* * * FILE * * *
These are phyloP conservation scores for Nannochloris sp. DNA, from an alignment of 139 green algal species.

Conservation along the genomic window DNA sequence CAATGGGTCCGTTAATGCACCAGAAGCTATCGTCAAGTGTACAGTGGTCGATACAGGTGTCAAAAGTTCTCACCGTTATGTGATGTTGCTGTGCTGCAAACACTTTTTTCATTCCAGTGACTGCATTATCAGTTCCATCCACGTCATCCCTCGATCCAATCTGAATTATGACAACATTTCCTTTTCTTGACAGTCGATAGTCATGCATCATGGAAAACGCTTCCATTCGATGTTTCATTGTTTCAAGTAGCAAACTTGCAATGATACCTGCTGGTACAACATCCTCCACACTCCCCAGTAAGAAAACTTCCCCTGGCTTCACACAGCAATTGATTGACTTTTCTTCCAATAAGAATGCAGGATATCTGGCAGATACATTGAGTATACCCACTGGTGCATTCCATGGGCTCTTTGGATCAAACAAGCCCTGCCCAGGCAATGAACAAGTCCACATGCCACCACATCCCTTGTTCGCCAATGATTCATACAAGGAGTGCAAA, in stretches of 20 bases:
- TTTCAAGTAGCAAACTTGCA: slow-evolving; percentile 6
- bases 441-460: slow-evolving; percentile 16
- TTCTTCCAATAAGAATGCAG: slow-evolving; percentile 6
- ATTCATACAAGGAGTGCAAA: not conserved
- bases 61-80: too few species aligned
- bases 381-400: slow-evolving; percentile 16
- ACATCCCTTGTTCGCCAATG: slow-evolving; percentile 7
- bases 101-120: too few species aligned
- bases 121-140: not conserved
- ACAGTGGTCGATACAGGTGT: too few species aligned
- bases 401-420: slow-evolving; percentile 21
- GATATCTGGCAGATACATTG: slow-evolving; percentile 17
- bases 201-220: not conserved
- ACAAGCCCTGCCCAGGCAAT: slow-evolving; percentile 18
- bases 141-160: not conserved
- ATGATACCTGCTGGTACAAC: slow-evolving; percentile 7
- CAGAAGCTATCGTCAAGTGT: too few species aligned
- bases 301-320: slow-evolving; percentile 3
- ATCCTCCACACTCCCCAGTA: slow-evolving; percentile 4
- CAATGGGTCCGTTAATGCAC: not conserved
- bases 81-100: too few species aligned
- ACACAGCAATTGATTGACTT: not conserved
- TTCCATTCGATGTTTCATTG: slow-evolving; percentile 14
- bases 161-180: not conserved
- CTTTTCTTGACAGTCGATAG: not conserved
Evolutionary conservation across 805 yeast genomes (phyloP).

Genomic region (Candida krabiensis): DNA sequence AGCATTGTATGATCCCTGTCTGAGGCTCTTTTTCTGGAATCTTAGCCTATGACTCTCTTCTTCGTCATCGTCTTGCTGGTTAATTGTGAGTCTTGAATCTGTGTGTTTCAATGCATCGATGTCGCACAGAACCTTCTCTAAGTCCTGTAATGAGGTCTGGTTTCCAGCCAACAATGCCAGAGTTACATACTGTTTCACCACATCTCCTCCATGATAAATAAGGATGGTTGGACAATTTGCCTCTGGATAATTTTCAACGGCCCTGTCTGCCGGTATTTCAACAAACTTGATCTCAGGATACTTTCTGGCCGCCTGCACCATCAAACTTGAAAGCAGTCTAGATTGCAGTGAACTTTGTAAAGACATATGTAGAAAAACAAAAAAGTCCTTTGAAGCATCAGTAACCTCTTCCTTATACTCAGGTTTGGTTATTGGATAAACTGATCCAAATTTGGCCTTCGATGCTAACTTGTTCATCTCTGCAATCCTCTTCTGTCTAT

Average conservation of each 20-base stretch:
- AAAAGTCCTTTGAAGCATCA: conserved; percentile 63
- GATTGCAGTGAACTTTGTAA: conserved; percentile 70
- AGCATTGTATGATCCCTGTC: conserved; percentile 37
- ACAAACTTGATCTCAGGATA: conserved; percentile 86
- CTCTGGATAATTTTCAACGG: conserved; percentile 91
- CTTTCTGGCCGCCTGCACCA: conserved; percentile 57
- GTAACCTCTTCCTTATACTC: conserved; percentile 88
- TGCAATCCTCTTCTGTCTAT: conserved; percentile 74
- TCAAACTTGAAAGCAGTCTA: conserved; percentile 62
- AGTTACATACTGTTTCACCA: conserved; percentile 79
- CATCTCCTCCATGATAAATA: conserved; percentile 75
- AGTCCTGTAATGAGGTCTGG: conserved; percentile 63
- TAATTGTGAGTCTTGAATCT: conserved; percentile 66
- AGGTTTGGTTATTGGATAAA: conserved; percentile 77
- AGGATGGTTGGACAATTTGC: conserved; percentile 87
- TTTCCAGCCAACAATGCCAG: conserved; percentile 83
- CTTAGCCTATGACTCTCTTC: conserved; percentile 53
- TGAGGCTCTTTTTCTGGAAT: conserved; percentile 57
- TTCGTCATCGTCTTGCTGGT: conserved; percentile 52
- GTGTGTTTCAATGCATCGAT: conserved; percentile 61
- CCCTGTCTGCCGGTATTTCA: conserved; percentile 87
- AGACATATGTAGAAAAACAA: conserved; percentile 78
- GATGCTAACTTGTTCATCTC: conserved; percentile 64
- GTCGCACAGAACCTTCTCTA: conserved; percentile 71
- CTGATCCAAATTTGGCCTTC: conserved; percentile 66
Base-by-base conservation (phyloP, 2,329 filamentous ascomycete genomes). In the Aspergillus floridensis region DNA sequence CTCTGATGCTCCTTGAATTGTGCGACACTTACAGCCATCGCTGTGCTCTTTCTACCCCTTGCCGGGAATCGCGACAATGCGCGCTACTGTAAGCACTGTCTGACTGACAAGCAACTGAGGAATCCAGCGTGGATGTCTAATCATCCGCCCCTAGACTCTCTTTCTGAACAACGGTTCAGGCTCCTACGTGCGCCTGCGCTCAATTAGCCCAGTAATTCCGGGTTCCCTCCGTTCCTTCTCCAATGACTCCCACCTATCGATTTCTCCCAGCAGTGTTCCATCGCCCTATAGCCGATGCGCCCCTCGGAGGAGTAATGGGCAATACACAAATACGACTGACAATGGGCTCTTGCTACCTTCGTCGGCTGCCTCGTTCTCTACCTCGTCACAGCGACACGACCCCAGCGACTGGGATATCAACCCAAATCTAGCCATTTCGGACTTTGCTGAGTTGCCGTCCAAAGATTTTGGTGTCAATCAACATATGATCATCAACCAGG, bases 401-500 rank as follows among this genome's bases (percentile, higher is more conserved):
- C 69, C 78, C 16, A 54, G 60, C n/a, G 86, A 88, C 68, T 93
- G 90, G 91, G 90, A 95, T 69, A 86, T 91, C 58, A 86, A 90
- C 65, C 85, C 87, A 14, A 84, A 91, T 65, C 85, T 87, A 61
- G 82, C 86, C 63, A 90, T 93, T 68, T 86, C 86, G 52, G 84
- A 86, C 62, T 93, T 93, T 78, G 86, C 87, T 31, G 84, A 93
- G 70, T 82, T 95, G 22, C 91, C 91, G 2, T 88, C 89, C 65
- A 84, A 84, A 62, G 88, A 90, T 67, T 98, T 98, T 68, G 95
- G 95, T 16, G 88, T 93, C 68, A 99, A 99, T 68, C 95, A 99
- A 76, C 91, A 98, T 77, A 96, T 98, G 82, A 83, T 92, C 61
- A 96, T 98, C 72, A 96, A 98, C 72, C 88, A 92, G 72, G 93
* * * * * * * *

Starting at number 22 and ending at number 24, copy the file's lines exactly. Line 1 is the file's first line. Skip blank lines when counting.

- CAATGGGTCCGTTAATGCAC: not conserved
- bases 81-100: too few species aligned
- ACACAGCAATTGATTGACTT: not conserved